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Celebrating Erdogan's victory in Berlin on June 24.
Celebrating Erdogan's victory in Berlin on June 24.
Luisa Seeling

BERLIN — They lined up in motorcades, honking horns, waving flags. It was as if Turkey had just won the World Cup, except that Turkey isn't even in the tournament this year. Instead, these enthusiastically noisy German-Turks were fans of Recep Tayyip Erdogan, the just re-elected Turkish president who earned a particularly clear victory in Germany. Indeed, two-thirds of the Turks who cast their ballot in Germany did so for the Erdogan era to continue. But why?

If you take part in a motorcade, you need to have at least a presentable car. So it was not economic dissatisfaction that drove these German-Turks out onto the streets on Sunday evening. It was about identity, rather. About demonstrating their affiliation, which was also the case for many people in Turkey.

To many voters, the hoped-for cultural self-assertion was apparently more important than the rising price of onions.

Voters gave a narrow majority (just shy of 53%) to a man who, for some time, has proved unable to improve the country's economic situation. Sure, the economy is growing. But the country is struggling, at the same time, with high unemployment, growing debt and inflation. And then there's terrorism, a smoldering civil war in the south-east and a war in a crumbling bordering state, Syria, in which Turkey is now taking part.

There were, therefore, good reasons to vote out the man who has headed this country for 15 years — first as prime minister and, since 2014, as president — and who often looked listless and tired during the election campaign. His challengers, in contrast, appeared powerful and optimistic. And yet, Erdogan was able to count once again on the loyalty of his supporters. It wasn't so much pragmatic interests that tipped the scales, it was about cultural affiliations, about identity, about that specter that's circulating across the whole of Europe.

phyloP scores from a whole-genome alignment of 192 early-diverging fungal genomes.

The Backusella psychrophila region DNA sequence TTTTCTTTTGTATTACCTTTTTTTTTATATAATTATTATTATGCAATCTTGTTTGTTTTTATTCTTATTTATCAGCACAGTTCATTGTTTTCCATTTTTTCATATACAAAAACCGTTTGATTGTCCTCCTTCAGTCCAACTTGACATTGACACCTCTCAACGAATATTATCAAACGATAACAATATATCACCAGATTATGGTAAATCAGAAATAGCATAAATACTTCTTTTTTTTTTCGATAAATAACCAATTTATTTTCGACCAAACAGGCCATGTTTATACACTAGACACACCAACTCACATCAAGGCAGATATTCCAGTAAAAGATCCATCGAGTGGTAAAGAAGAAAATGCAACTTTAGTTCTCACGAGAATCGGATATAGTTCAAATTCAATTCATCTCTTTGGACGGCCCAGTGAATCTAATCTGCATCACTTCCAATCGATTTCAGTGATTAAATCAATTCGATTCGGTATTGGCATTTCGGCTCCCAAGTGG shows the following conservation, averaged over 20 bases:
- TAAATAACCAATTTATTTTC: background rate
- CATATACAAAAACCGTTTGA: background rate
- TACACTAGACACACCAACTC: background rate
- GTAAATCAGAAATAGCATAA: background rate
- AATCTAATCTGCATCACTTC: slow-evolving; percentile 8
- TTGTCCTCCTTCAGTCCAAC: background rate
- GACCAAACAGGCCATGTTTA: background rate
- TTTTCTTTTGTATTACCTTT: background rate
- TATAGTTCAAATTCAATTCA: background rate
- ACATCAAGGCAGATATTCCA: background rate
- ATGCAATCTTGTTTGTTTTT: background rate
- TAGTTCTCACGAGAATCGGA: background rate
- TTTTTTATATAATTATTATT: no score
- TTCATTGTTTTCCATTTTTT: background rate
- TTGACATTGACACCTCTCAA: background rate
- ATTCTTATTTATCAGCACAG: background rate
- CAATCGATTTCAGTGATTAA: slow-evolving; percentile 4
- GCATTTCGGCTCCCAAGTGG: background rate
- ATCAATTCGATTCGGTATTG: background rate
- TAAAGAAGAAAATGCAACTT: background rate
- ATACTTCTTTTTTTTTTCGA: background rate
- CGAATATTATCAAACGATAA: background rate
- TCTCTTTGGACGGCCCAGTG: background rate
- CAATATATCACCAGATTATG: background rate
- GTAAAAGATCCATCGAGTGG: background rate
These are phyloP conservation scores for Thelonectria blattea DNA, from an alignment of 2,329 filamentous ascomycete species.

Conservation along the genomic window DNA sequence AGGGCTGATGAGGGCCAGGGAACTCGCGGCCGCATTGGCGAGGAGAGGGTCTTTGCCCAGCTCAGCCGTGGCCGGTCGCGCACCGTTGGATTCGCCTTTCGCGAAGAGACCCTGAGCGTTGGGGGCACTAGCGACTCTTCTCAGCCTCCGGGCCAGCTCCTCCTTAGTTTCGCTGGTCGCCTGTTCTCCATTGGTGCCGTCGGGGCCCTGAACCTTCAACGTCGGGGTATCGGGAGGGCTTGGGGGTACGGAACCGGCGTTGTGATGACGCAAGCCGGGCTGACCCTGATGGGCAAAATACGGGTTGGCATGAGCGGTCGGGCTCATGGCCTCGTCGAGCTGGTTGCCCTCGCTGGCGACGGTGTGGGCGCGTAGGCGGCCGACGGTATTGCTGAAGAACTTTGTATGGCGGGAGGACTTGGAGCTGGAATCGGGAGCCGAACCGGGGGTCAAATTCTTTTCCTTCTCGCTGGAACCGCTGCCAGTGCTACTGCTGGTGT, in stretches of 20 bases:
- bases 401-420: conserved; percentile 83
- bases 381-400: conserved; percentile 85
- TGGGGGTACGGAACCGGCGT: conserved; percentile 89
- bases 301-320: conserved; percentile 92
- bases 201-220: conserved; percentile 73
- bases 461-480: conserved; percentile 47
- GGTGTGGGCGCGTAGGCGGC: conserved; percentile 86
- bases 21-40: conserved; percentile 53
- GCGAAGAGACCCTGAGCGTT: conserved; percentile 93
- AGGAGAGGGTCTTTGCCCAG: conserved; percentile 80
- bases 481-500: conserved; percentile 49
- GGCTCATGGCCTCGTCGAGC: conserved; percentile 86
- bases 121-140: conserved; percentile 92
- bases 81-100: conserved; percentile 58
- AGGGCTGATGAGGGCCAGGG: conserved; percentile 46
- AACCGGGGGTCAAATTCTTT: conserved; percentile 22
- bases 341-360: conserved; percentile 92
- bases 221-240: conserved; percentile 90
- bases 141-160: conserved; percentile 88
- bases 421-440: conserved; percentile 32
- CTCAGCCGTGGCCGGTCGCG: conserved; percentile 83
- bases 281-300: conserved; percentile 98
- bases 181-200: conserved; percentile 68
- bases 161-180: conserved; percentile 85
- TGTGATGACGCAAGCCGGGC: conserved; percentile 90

For his Justice and Development party (AKP) but above all for Erdogan himself — who fared better, in the presidential election, than his party, in the concurrent parliamentary elections — many people made their choice based on reasons older than the AKP or its leader. Their votes reflected far-reaching social imprints that have led to a national-conservative and religious majority. Within that are historical humiliations, particularly those suffered by devout Muslims at the hands of the secular elites who set the tone for decades.

Ballots in Essen, Germany — Photo: Rolf Vennenbernd/DPA/ZUMA

Erdogan's aura as a man of the people who has fought his way up from a young sesame-donut seller to head of state may be tarnished, but it still works. To many voters, the hoped-for cultural self-assertion was apparently more important than the rising price of onions.

Turks living in Germany were recently surrounded by debates on identity: Is Islam part of Germany? Should dual citizenship be taken away from Turks who vote for AKP? In the midst of these heated debates, many chose defiance — "You say we are not one of you? Then we choose the leader you despise the most."